Kate Sheaffer, a longtime associate who helped bring national attention to the Kettering Foundation’s work, died at a Hospice in Calvary Hospital in New York City Monday, November 3, after a long battle with cancer. She had been a prominent part of the KF family for more than 30 years.
“Kate was an indispensible member of our team who communicated the foundation’s work to key leaders–policymakers, the news media and public relations specialists–in Washington and across the country,” David Mathews, foundation president said. “Her intelligence, savvy, humor, and grace under pressure were admired and valued by all of us who had the privilege to know and work with her.”
Well acquainted in Washington, she worked closely in 1984 with Geraldine Ferraro, the first woman vice presidential candidate representing a major American political party. She later planned trips and other major events for President Bill Clinton and then First Lady Hillary Clinton and President Barack Obama and First Lady Michelle Obama.
Colleagues recalled that she worked quietly and effectively with both Democrats and Republicans. She provided nonpartisan staffing for presidential debates since 1976 and helped prepare Sen. John McCain for the debates in 2008.
For National Issues Forums (NIF), she arranged briefings in the White House, before Congress, at the Department of Education, before Vice President Al Gore’s workgroup on reinventing government, and at the National Press Club.
Secretary of Education Richard Riley, Kentucky Senator Jim Bunning, Georgia Senator Sam Nunn, Connecticut Congressman Christopher Shays, Maryland Congressman Elijah Cummings, Secretary of State Madeline Albright, and journalists David Broder, Charlayne Hunter-Gault, and Dan Balz are just a few of the national figures who were introduced to NIF and the NIF network through Kate’s work.
An associate with Public Agenda, she worked on Health Vote ’82 in Des Moines, Iowa, an early effort in public deliberation. A year later, she worked on School Vote in Philadelphia, a Public Agenda project.
In the 1980s, Kate worked with KF senior associate Bob Kingston and Public Agenda’s board and staff on Public Summit ’88, a national citizen discussion on U.S.-Soviet relations and the nuclear arms race. Under Kate’s leadership, citizens in Baltimore, Nashville, San Antonio, and Seattle participated in public forums weighing four alternative visions for the future of U.S.-Soviet relations. At the end of the project, some 76,000 citizens returned questionnaires giving their insights.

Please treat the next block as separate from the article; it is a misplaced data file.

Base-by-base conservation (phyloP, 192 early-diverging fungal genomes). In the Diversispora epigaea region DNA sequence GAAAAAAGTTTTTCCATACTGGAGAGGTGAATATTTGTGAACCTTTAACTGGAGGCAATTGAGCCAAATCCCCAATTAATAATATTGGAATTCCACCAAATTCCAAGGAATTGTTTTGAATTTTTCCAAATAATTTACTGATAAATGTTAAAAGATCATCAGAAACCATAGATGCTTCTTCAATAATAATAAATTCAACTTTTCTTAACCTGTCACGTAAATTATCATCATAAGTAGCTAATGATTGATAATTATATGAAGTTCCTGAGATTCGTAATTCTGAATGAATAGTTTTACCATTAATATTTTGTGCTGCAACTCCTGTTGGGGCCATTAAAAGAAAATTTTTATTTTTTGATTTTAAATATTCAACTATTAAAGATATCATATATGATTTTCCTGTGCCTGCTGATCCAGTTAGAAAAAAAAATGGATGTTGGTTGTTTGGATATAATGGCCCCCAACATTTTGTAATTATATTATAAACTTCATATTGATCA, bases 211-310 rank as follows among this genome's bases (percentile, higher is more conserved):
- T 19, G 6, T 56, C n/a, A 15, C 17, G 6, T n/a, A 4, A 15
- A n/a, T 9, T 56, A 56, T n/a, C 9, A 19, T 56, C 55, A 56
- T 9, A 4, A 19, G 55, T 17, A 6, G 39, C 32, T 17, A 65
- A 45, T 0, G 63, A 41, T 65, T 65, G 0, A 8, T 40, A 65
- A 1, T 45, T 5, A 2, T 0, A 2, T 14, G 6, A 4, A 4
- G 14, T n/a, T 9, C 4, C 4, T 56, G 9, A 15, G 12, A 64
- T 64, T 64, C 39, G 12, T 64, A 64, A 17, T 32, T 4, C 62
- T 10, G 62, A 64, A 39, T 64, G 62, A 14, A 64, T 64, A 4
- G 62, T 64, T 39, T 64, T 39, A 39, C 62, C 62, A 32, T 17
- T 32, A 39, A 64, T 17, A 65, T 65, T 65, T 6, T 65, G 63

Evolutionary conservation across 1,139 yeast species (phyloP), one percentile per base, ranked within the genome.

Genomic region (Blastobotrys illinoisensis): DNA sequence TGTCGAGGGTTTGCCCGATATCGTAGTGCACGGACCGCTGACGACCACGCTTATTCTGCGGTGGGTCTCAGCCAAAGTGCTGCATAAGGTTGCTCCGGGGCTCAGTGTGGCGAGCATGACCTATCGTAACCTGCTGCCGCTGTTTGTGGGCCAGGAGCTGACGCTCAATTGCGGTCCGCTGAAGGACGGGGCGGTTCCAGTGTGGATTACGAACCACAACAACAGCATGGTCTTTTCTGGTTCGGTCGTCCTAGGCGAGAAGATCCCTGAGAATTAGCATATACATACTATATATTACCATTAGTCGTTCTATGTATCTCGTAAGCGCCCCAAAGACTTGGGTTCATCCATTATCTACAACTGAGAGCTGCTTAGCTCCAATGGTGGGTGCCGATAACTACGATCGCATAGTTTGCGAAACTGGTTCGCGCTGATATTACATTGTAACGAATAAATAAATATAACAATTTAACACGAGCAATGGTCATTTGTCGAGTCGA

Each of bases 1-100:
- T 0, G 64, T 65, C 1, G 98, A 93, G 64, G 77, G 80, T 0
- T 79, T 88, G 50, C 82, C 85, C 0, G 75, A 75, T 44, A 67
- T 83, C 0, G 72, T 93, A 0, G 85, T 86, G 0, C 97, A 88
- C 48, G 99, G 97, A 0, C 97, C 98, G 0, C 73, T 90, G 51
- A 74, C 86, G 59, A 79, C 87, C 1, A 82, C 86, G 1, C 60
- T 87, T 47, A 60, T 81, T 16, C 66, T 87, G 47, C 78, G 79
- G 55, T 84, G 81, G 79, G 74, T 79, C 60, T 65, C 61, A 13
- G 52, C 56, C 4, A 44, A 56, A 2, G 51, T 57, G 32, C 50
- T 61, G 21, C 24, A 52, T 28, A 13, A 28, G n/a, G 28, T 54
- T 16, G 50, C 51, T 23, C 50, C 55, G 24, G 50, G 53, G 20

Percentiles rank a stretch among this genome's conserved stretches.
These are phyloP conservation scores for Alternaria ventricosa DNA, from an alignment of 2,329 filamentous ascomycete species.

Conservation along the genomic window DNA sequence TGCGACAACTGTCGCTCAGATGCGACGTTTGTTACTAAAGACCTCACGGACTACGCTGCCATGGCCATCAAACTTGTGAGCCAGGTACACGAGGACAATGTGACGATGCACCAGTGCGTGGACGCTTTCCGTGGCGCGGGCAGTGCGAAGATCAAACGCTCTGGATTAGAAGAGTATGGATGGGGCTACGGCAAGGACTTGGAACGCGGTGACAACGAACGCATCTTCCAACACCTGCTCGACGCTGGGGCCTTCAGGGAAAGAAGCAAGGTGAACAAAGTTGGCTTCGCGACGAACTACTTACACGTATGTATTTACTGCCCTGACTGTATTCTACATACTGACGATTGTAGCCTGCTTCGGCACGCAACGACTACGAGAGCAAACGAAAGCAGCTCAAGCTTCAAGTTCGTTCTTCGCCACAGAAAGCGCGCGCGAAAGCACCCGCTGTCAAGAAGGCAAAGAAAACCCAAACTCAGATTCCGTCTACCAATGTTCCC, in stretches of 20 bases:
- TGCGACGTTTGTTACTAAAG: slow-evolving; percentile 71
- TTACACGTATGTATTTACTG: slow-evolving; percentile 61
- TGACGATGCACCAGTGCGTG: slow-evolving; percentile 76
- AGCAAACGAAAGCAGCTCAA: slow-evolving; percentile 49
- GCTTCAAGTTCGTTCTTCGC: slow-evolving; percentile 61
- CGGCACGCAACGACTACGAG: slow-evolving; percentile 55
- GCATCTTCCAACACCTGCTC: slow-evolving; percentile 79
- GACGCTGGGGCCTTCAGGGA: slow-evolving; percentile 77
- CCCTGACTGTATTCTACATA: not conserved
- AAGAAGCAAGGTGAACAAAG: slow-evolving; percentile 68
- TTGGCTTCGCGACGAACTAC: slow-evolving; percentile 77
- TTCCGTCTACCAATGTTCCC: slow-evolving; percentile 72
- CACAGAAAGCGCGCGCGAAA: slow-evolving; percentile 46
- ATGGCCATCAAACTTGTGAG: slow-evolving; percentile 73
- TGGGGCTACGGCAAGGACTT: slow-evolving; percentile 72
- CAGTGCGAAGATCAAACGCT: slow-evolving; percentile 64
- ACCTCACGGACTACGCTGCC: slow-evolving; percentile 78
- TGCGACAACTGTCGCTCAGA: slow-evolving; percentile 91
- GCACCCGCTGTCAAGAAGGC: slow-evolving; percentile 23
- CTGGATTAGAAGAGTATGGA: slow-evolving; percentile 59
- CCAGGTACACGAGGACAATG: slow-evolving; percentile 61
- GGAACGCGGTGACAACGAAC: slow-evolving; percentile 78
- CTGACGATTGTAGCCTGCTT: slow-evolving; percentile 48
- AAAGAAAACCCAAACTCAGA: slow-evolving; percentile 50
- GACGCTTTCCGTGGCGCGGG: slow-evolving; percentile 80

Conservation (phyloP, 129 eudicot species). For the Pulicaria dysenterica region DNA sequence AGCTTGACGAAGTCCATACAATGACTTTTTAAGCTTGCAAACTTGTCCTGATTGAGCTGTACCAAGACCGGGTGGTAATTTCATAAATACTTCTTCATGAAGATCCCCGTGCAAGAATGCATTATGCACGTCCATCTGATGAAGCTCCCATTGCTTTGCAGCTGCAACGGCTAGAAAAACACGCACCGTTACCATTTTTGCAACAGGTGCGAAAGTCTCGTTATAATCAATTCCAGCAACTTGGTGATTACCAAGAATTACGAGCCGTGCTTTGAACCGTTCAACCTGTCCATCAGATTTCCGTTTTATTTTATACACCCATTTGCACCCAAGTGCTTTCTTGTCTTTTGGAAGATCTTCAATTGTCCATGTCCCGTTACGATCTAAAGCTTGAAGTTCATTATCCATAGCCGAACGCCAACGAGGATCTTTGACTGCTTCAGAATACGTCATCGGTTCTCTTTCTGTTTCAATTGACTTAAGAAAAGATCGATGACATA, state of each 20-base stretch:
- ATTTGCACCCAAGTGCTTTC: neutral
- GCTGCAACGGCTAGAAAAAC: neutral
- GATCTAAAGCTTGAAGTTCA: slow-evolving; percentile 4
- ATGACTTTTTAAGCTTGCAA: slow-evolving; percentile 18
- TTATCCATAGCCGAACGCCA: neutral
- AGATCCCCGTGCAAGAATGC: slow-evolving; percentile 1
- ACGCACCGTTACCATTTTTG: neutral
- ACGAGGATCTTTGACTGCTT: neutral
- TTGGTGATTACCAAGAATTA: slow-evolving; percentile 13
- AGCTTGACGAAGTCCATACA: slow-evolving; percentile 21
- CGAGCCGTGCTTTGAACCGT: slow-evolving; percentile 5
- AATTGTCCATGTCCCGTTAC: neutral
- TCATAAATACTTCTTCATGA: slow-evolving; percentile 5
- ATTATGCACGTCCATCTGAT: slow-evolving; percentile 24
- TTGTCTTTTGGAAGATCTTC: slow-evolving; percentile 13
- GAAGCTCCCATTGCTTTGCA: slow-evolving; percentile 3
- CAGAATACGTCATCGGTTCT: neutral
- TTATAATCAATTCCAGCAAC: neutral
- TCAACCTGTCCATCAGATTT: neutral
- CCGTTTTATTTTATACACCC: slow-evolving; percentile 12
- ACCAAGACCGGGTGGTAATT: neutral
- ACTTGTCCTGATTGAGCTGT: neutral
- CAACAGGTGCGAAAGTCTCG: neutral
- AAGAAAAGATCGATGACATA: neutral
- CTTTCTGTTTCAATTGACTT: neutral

With the Kettering Foundation, Kate’s finest hour may have been bringing “Citizens and Politics: A View from Main Street America,” a KF report prepared by The Harwood Group, to public attention. Harwood’s research concluded that there was a widespread public reaction against the political system. The reaction was perceived as so autonomous that the public was no longer able to control and direct it.
“Citizens and Politics” was published in June 1991 and served as background for the 1992 presidential election campaigns. Thanks in large part to Kate’s good work, this report may have received more national attention than any other KF publication.
Colleagues noted that Kate loved travel and all things French. KF associate John Doble said Kate “spent a great deal of her time in her beloved Paris, a city she loved more than any place in the world.”
Jean Johnson, senior fellow and special advisor for Public Agenda and longtime friend, recalled Kate as “the supreme professional–knowledgeable, meticulous, patient, and diplomatic. If you were working with Kate, you could be absolutely certain that your project was in good hands. But Kate was also warm, funny, and caring, and she was passionate about making our country a better place.”
Kate came from a large family. She is survived by two sisters: Janine Sheaffer Johnson (Dan) and Chris Sheaffer (Connie Miller), and three brothers: Larry Sheaffer (Ellen), Peter Sheaffer (Karen) and John Sheaffer (Tim Baake).
Those who would like to remember and honor Kate may make contributions in her name to her much-loved and oft-visited Carl Schurz Park on Manhattan’s East River. A lifelong gardener, Kate took great pleasure and found continual solace in the park’s beautiful flowers and elegant river walk. Contributions may be sent to:
The Carl Schurz Conservancy
1483 York Avenue #20523
New York, NY 10075-8819
Phone: 212-459-4455 / Fax: 212-202-3739
Please mark checks sent to the Conservancy: “In Honor of Kate Sheaffer.”